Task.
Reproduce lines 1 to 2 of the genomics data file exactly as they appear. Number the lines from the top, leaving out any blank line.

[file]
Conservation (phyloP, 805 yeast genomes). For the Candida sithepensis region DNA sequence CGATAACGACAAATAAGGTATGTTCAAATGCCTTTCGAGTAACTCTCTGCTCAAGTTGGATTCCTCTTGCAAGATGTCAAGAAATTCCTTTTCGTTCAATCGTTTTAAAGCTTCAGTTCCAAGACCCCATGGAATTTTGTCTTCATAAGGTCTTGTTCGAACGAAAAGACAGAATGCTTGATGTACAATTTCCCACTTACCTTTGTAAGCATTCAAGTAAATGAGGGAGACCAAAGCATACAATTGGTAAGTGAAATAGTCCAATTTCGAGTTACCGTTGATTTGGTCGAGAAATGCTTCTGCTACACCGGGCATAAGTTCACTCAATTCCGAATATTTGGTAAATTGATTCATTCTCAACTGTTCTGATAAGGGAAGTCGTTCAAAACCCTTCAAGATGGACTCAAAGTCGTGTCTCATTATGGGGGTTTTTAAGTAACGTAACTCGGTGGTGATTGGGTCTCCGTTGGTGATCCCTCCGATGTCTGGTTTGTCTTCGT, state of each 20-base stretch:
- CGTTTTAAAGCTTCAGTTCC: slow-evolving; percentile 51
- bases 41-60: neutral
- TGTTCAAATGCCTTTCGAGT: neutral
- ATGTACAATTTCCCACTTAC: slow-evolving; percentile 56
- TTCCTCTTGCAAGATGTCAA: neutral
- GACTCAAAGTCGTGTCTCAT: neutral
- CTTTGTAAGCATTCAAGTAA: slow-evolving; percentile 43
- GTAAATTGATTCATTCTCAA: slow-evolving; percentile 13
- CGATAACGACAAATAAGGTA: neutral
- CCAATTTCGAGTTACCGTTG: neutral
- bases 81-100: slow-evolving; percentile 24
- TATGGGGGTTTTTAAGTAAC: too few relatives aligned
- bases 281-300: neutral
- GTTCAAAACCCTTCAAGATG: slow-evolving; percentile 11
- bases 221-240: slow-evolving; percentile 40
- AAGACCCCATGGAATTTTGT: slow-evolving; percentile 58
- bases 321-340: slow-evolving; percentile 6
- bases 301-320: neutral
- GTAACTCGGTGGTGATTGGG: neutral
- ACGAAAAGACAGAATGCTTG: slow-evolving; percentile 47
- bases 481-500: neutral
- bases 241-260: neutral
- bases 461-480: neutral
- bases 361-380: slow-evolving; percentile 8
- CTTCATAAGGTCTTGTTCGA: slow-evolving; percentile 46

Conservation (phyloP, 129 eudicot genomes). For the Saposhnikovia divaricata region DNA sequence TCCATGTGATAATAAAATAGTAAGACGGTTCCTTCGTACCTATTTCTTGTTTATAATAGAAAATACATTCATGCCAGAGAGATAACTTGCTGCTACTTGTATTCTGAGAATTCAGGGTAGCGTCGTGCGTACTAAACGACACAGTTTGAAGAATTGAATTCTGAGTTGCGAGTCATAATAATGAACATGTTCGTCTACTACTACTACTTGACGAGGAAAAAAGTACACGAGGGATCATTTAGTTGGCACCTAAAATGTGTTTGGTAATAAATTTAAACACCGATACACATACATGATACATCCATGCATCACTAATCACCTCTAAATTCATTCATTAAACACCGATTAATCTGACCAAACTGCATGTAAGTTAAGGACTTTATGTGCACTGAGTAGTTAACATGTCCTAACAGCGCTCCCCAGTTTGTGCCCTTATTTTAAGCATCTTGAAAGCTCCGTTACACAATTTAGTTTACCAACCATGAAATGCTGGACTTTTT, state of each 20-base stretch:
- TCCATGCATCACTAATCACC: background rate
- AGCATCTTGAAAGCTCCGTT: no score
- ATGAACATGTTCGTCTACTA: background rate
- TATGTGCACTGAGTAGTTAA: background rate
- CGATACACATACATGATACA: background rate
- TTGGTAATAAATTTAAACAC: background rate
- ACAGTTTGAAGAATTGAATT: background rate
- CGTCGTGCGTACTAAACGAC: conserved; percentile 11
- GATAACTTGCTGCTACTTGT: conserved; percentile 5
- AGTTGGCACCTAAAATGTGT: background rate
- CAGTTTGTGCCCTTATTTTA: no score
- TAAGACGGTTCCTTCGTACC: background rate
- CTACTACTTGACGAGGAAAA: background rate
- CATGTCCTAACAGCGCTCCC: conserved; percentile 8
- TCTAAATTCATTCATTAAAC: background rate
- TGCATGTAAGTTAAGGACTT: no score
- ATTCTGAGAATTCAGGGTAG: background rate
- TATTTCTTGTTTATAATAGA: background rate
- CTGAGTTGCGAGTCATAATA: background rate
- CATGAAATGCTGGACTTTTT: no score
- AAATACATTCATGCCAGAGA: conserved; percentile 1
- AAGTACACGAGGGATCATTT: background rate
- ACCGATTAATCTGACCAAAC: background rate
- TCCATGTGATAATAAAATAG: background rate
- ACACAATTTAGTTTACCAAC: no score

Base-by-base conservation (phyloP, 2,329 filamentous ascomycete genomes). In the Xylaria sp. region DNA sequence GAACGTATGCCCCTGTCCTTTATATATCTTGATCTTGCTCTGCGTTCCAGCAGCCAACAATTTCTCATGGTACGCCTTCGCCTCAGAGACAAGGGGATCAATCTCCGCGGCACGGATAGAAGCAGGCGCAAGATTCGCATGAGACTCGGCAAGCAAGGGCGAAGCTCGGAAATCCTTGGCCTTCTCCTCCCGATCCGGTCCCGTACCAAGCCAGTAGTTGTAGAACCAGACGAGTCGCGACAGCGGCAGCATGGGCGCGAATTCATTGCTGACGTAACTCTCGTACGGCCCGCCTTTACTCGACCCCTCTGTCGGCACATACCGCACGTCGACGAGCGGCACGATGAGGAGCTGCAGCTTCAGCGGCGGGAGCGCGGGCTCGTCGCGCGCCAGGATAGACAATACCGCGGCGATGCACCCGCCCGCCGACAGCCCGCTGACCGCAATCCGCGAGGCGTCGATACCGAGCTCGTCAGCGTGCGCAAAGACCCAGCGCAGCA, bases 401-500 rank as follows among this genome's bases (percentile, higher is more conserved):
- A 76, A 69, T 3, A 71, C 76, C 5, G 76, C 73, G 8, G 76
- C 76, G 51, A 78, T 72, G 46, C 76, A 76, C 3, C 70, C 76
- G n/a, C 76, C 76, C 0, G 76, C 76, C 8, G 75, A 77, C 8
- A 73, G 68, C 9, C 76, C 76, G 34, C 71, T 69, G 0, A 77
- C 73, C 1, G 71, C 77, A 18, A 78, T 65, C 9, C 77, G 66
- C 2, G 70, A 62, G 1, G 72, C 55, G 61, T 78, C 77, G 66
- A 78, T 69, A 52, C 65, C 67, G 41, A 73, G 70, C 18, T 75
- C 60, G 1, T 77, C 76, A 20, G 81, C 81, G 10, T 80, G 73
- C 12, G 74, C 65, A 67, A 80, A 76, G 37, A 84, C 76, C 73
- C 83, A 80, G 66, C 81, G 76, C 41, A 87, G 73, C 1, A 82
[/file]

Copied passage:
Conservation (phyloP, 805 yeast genomes). For the Candida sithepensis region DNA sequence CGATAACGACAAATAAGGTATGTTCAAATGCCTTTCGAGTAACTCTCTGCTCAAGTTGGATTCCTCTTGCAAGATGTCAAGAAATTCCTTTTCGTTCAATCGTTTTAAAGCTTCAGTTCCAAGACCCCATGGAATTTTGTCTTCATAAGGTCTTGTTCGAACGAAAAGACAGAATGCTTGATGTACAATTTCCCACTTACCTTTGTAAGCATTCAAGTAAATGAGGGAGACCAAAGCATACAATTGGTAAGTGAAATAGTCCAATTTCGAGTTACCGTTGATTTGGTCGAGAAATGCTTCTGCTACACCGGGCATAAGTTCACTCAATTCCGAATATTTGGTAAATTGATTCATTCTCAACTGTTCTGATAAGGGAAGTCGTTCAAAACCCTTCAAGATGGACTCAAAGTCGTGTCTCATTATGGGGGTTTTTAAGTAACGTAACTCGGTGGTGATTGGGTCTCCGTTGGTGATCCCTCCGATGTCTGGTTTGTCTTCGT, state of each 20-base stretch:
- CGTTTTAAAGCTTCAGTTCC: slow-evolving; percentile 51